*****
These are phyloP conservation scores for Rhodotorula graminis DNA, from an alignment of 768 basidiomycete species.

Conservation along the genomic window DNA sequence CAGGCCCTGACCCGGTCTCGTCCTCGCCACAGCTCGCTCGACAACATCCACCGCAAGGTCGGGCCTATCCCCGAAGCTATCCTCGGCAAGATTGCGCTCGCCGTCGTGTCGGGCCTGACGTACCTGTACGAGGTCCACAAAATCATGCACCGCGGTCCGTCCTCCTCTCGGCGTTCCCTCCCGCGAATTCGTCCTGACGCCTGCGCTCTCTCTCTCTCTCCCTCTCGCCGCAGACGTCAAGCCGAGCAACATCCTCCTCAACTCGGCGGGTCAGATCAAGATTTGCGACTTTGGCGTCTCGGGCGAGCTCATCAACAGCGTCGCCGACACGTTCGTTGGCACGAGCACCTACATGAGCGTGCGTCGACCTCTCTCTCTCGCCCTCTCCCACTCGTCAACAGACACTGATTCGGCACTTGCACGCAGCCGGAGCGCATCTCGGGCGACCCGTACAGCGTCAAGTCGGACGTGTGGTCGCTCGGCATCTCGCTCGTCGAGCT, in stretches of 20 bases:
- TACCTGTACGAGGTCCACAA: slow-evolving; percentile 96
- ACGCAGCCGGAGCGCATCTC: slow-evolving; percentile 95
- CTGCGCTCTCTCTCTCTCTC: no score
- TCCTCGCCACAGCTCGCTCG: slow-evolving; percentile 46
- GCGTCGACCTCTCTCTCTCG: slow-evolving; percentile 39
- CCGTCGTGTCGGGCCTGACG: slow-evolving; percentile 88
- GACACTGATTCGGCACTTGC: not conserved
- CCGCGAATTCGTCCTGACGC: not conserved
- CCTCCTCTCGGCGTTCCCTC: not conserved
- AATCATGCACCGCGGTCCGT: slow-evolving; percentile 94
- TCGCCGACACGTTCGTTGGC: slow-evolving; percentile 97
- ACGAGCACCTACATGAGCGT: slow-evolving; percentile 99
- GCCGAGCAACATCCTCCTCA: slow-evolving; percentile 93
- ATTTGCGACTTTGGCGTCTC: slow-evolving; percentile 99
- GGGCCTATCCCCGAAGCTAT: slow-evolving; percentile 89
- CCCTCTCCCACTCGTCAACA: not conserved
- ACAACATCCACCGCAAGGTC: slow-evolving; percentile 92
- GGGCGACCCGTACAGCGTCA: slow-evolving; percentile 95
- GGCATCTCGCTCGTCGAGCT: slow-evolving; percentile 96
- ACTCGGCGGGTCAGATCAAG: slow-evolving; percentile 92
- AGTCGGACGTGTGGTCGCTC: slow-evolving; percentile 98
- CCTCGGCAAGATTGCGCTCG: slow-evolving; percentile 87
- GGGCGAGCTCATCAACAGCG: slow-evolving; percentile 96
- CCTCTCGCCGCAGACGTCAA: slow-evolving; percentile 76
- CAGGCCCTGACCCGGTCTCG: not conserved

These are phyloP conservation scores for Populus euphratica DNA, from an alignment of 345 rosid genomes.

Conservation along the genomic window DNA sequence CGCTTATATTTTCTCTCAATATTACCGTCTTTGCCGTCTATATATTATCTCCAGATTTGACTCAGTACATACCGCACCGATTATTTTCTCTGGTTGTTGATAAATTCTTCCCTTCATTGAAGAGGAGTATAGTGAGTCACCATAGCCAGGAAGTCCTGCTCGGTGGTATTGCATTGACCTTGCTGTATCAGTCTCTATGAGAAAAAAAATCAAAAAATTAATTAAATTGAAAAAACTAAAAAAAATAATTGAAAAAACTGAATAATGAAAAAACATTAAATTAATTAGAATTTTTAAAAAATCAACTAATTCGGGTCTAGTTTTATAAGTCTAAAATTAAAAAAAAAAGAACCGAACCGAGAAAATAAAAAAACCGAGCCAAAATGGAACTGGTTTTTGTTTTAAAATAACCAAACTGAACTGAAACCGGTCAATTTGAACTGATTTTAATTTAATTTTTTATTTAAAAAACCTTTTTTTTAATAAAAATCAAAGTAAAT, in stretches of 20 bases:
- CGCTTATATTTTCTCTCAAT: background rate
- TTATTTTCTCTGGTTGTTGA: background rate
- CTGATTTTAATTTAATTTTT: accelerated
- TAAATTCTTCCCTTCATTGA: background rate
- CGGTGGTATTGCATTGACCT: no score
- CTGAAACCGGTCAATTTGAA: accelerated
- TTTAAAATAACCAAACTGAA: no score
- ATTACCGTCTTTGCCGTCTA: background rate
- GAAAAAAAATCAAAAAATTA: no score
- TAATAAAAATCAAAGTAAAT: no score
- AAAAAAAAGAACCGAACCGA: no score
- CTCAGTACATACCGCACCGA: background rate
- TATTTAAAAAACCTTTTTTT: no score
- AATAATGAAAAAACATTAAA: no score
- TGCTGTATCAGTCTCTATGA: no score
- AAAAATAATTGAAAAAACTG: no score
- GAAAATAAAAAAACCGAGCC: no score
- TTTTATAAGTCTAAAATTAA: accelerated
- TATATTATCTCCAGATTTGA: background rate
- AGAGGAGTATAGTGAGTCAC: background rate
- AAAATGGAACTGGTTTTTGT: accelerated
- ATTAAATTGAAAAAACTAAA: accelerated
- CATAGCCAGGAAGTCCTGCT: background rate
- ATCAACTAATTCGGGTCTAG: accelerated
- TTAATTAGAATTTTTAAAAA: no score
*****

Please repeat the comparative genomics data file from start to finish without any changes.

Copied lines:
These are phyloP conservation scores for Rhodotorula graminis DNA, from an alignment of 768 basidiomycete species.

Conservation along the genomic window DNA sequence CAGGCCCTGACCCGGTCTCGTCCTCGCCACAGCTCGCTCGACAACATCCACCGCAAGGTCGGGCCTATCCCCGAAGCTATCCTCGGCAAGATTGCGCTCGCCGTCGTGTCGGGCCTGACGTACCTGTACGAGGTCCACAAAATCATGCACCGCGGTCCGTCCTCCTCTCGGCGTTCCCTCCCGCGAATTCGTCCTGACGCCTGCGCTCTCTCTCTCTCTCCCTCTCGCCGCAGACGTCAAGCCGAGCAACATCCTCCTCAACTCGGCGGGTCAGATCAAGATTTGCGACTTTGGCGTCTCGGGCGAGCTCATCAACAGCGTCGCCGACACGTTCGTTGGCACGAGCACCTACATGAGCGTGCGTCGACCTCTCTCTCTCGCCCTCTCCCACTCGTCAACAGACACTGATTCGGCACTTGCACGCAGCCGGAGCGCATCTCGGGCGACCCGTACAGCGTCAAGTCGGACGTGTGGTCGCTCGGCATCTCGCTCGTCGAGCT, in stretches of 20 bases:
- TACCTGTACGAGGTCCACAA: slow-evolving; percentile 96
- ACGCAGCCGGAGCGCATCTC: slow-evolving; percentile 95
- CTGCGCTCTCTCTCTCTCTC: no score
- TCCTCGCCACAGCTCGCTCG: slow-evolving; percentile 46
- GCGTCGACCTCTCTCTCTCG: slow-evolving; percentile 39
- CCGTCGTGTCGGGCCTGACG: slow-evolving; percentile 88
- GACACTGATTCGGCACTTGC: not conserved
- CCGCGAATTCGTCCTGACGC: not conserved
- CCTCCTCTCGGCGTTCCCTC: not conserved
- AATCATGCACCGCGGTCCGT: slow-evolving; percentile 94
- TCGCCGACACGTTCGTTGGC: slow-evolving; percentile 97
- ACGAGCACCTACATGAGCGT: slow-evolving; percentile 99
- GCCGAGCAACATCCTCCTCA: slow-evolving; percentile 93
- ATTTGCGACTTTGGCGTCTC: slow-evolving; percentile 99
- GGGCCTATCCCCGAAGCTAT: slow-evolving; percentile 89
- CCCTCTCCCACTCGTCAACA: not conserved
- ACAACATCCACCGCAAGGTC: slow-evolving; percentile 92
- GGGCGACCCGTACAGCGTCA: slow-evolving; percentile 95
- GGCATCTCGCTCGTCGAGCT: slow-evolving; percentile 96
- ACTCGGCGGGTCAGATCAAG: slow-evolving; percentile 92
- AGTCGGACGTGTGGTCGCTC: slow-evolving; percentile 98
- CCTCGGCAAGATTGCGCTCG: slow-evolving; percentile 87
- GGGCGAGCTCATCAACAGCG: slow-evolving; percentile 96
- CCTCTCGCCGCAGACGTCAA: slow-evolving; percentile 76
- CAGGCCCTGACCCGGTCTCG: not conserved

These are phyloP conservation scores for Populus euphratica DNA, from an alignment of 345 rosid genomes.

Conservation along the genomic window DNA sequence CGCTTATATTTTCTCTCAATATTACCGTCTTTGCCGTCTATATATTATCTCCAGATTTGACTCAGTACATACCGCACCGATTATTTTCTCTGGTTGTTGATAAATTCTTCCCTTCATTGAAGAGGAGTATAGTGAGTCACCATAGCCAGGAAGTCCTGCTCGGTGGTATTGCATTGACCTTGCTGTATCAGTCTCTATGAGAAAAAAAATCAAAAAATTAATTAAATTGAAAAAACTAAAAAAAATAATTGAAAAAACTGAATAATGAAAAAACATTAAATTAATTAGAATTTTTAAAAAATCAACTAATTCGGGTCTAGTTTTATAAGTCTAAAATTAAAAAAAAAAGAACCGAACCGAGAAAATAAAAAAACCGAGCCAAAATGGAACTGGTTTTTGTTTTAAAATAACCAAACTGAACTGAAACCGGTCAATTTGAACTGATTTTAATTTAATTTTTTATTTAAAAAACCTTTTTTTTAATAAAAATCAAAGTAAAT, in stretches of 20 bases:
- CGCTTATATTTTCTCTCAAT: background rate
- TTATTTTCTCTGGTTGTTGA: background rate
- CTGATTTTAATTTAATTTTT: accelerated
- TAAATTCTTCCCTTCATTGA: background rate
- CGGTGGTATTGCATTGACCT: no score
- CTGAAACCGGTCAATTTGAA: accelerated
- TTTAAAATAACCAAACTGAA: no score
- ATTACCGTCTTTGCCGTCTA: background rate
- GAAAAAAAATCAAAAAATTA: no score
- TAATAAAAATCAAAGTAAAT: no score
- AAAAAAAAGAACCGAACCGA: no score
- CTCAGTACATACCGCACCGA: background rate
- TATTTAAAAAACCTTTTTTT: no score
- AATAATGAAAAAACATTAAA: no score
- TGCTGTATCAGTCTCTATGA: no score
- AAAAATAATTGAAAAAACTG: no score
- GAAAATAAAAAAACCGAGCC: no score
- TTTTATAAGTCTAAAATTAA: accelerated
- TATATTATCTCCAGATTTGA: background rate
- AGAGGAGTATAGTGAGTCAC: background rate
- AAAATGGAACTGGTTTTTGT: accelerated
- ATTAAATTGAAAAAACTAAA: accelerated
- CATAGCCAGGAAGTCCTGCT: background rate
- ATCAACTAATTCGGGTCTAG: accelerated
- TTAATTAGAATTTTTAAAAA: no score